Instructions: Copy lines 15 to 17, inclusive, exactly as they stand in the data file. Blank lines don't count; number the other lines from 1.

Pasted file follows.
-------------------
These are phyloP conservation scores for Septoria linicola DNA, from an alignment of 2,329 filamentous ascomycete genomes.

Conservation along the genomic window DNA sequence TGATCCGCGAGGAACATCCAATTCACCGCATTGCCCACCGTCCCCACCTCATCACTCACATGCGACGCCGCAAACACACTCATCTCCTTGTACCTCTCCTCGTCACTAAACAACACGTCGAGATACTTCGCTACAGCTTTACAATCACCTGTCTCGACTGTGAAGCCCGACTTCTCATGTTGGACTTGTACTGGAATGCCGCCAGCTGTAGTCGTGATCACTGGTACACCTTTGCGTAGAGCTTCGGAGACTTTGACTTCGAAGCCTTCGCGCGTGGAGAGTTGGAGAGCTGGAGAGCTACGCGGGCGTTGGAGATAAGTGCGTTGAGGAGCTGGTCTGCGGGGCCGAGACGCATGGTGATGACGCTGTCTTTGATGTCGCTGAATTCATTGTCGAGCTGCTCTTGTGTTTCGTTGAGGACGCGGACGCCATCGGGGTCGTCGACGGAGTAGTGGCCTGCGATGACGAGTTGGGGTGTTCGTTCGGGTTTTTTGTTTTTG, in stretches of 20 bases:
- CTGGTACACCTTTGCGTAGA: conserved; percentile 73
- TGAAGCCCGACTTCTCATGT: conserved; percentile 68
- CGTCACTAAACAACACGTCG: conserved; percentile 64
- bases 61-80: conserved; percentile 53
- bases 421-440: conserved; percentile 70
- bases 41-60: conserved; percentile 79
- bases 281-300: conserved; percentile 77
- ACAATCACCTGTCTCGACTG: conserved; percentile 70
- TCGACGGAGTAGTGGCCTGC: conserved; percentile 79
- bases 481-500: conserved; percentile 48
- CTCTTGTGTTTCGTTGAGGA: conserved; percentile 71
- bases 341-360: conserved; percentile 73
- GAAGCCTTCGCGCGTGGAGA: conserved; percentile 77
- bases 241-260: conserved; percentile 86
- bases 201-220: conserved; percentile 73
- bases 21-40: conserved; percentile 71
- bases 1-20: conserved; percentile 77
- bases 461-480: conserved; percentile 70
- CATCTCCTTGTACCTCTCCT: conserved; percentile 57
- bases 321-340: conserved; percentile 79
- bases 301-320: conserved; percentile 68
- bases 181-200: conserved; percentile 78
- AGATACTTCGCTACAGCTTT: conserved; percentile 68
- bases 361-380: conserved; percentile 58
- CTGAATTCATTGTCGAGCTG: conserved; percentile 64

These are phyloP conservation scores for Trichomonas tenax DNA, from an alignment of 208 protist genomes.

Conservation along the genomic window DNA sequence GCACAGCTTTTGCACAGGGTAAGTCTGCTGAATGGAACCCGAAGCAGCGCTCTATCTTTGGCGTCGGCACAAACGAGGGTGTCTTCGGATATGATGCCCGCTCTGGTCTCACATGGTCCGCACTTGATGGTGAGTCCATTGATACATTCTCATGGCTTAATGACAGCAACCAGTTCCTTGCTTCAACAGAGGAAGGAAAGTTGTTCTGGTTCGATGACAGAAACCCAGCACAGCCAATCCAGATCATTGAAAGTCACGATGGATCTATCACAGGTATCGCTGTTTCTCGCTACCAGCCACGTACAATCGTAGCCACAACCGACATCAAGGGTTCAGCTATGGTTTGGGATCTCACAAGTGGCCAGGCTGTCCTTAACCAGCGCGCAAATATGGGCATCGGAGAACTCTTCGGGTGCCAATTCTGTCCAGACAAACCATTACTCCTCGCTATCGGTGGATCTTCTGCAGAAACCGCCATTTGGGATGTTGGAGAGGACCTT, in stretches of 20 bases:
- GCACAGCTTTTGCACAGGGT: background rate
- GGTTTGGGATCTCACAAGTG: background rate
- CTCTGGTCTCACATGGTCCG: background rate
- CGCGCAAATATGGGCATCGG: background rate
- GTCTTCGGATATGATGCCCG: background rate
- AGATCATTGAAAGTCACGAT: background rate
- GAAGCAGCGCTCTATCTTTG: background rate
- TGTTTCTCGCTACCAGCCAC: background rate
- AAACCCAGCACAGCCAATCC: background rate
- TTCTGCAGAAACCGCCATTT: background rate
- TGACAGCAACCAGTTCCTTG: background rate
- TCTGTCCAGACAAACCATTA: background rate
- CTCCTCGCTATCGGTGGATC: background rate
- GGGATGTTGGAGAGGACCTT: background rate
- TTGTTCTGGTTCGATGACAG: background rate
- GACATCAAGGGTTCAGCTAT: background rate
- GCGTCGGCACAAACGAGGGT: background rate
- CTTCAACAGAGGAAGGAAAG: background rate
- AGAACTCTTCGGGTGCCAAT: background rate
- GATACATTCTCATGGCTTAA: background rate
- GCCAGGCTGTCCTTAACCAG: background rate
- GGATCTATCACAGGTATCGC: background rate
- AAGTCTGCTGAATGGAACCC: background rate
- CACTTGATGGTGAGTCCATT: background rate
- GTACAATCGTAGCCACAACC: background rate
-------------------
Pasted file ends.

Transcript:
- GAAGCCTTCGCGCGTGGAGA: conserved; percentile 77
- bases 241-260: conserved; percentile 86
- bases 201-220: conserved; percentile 73